1. Overall structure

  • Project platforms
    • This repo contains the platform implementation. The repo provides you with a universal API across platforms as well as the platform implementation.
    • This is the code base where you need to implement each API twice or thirds depends on how many platforms you want to support.
  • Project lib
    • This is the `common` code which you want to share across all platforms without any change. Such that, you can invoke `UserService.findAll()` to retrieve all the users no matter which platform you are working on.
    • This code will rely on `project platforms`. For instance, an API like `UserService.findAll()`, it needs to do an HTTP call where the actual implementation of sending an HTTP request is different across platforms. While using `project platforms`, this `project lib` can purely focus on the core business logic.
  • Project app
    • This is could be a native app which will call `project lib` for preparing all the data, while it only needs to focus on the UI and UX. Or maybe some native platform-specific feature.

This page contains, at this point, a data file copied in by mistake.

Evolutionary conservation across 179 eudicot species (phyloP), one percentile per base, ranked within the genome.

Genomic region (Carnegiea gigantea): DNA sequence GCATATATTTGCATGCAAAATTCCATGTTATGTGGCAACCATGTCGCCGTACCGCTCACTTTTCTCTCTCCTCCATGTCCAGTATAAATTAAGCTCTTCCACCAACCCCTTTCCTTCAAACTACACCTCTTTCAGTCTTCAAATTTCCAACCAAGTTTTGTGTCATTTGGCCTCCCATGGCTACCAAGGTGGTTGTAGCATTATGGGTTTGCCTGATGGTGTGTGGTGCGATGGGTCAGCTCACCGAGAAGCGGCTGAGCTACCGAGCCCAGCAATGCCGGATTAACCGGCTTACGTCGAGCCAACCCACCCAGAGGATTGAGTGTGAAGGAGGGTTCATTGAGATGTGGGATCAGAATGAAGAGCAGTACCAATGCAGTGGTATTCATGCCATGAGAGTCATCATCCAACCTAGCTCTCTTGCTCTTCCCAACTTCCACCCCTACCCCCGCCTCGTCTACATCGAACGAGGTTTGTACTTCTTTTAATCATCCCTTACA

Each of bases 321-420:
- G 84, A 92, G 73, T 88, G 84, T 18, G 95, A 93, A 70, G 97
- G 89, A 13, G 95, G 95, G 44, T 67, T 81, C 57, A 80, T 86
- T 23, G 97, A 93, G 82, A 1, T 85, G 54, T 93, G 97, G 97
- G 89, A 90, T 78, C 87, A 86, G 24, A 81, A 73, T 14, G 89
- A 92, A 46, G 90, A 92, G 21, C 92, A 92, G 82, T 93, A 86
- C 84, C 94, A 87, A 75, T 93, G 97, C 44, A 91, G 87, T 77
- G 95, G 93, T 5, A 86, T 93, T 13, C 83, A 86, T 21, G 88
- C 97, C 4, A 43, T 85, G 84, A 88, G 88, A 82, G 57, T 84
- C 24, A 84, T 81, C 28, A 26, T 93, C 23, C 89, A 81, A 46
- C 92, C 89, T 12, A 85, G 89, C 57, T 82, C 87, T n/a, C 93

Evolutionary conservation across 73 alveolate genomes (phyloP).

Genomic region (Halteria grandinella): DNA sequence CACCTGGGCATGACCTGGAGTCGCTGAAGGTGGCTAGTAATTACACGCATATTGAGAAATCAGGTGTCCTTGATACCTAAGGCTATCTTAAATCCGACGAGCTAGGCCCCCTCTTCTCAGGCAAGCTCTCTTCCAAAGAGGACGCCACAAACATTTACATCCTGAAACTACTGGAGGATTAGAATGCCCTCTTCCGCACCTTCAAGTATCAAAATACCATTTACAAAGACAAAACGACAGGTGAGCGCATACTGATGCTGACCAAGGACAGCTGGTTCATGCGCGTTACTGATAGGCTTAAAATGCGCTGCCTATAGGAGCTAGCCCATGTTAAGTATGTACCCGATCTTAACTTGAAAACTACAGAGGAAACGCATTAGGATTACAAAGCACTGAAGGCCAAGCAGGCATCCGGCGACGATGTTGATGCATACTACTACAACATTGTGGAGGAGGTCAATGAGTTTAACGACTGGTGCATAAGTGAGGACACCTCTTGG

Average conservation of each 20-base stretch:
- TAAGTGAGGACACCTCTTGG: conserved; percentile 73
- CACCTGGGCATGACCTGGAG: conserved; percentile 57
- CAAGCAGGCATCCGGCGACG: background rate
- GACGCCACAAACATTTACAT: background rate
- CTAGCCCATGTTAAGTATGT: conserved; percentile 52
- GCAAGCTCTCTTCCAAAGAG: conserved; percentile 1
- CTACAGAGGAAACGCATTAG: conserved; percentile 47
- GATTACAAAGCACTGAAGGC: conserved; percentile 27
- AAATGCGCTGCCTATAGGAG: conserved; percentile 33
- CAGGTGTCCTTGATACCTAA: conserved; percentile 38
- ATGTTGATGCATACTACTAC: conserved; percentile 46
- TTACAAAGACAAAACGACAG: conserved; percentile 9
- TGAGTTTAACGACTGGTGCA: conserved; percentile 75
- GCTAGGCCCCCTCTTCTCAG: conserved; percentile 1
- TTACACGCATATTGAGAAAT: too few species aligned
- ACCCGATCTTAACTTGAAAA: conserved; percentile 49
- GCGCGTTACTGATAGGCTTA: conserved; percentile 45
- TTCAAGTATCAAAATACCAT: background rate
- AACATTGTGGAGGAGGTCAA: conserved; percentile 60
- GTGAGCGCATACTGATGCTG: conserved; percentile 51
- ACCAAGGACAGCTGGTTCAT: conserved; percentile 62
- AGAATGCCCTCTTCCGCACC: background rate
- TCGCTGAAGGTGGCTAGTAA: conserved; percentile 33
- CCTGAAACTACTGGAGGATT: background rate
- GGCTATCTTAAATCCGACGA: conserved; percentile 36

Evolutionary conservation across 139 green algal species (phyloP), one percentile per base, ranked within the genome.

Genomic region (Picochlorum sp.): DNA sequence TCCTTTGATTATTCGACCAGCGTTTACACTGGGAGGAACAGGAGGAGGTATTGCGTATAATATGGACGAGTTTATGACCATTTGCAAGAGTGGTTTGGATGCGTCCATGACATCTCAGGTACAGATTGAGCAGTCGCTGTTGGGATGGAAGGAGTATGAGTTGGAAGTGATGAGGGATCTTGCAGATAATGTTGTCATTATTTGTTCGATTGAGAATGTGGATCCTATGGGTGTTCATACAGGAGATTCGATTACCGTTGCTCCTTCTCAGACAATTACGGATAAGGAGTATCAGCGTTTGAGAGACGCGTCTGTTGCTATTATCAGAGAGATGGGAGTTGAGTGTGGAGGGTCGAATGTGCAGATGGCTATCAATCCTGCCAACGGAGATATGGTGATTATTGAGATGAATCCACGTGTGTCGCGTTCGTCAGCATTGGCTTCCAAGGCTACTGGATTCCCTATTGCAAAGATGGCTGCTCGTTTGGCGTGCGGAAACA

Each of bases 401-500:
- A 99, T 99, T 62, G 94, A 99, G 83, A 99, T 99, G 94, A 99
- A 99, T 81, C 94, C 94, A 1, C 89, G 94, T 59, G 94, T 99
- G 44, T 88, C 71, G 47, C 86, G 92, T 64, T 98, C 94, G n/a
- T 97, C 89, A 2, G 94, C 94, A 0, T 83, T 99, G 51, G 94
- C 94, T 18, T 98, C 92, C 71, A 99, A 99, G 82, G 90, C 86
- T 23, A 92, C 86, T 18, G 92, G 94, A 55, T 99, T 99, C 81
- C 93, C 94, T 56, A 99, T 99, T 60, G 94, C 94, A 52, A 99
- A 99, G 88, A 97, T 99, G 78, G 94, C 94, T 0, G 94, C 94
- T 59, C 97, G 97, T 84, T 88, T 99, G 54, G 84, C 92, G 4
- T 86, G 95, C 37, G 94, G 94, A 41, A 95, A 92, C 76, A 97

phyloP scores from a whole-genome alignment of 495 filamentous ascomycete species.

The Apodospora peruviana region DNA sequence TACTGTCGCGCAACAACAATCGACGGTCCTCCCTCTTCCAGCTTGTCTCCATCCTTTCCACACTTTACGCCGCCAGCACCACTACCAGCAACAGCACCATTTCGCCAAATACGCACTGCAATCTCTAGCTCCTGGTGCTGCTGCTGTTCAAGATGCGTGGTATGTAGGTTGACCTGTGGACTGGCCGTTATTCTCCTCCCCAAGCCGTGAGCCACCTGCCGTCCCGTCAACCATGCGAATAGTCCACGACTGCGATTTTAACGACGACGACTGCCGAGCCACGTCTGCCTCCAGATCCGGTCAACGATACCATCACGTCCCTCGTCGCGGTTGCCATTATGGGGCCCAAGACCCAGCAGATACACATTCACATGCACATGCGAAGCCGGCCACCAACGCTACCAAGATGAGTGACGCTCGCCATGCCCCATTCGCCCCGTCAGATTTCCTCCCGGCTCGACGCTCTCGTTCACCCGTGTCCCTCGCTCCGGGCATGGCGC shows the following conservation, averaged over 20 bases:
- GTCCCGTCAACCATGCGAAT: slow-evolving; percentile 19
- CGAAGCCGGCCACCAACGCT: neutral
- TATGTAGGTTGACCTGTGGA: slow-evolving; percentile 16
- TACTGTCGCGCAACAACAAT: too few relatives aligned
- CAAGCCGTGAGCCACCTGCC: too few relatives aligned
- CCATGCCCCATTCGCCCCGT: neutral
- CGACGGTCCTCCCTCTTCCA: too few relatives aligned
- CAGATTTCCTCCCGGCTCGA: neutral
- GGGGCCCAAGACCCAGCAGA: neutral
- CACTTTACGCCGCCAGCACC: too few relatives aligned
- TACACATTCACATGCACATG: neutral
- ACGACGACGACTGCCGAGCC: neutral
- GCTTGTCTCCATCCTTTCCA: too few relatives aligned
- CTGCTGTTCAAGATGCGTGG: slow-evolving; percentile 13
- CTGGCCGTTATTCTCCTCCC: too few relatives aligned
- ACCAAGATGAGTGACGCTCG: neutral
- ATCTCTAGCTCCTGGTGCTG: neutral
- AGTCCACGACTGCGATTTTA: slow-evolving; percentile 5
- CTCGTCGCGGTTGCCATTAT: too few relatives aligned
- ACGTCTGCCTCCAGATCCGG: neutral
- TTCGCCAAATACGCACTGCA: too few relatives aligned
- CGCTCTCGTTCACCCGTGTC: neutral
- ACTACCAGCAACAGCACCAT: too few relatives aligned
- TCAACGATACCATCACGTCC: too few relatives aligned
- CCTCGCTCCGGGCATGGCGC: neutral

This is a reasonable approach, at least to me. Where every `project` could focus on their own business.

2. Setup the project platforms

This is the easiest one. Because it’s just a typical kotlin multi-platform project setup. You can read the official document for more detail.
It should contain the platform implementation and the related tests.
The folder structure is straightforward:
  • common: for `common` code which contains all the `expect class`.
  • platforms:
    • jvm: contains `actual class` implementation for a jvm
    • js: contains `actual class` implementation for a js

3. Setup the project lib

The folder structure is like:
  • common: business logic that we want to share across platforms
  • bundle
    • jvm: Where we actually test and build the `common` for the `jvm` platform.
    • js: Where we actually test and build the `common` for the `js` platform.
This is one is a little bit tricky because we want to make it `common`. To things needs to take care here are:
  1. We need to add the `common` part from `project platforms` as dependencies.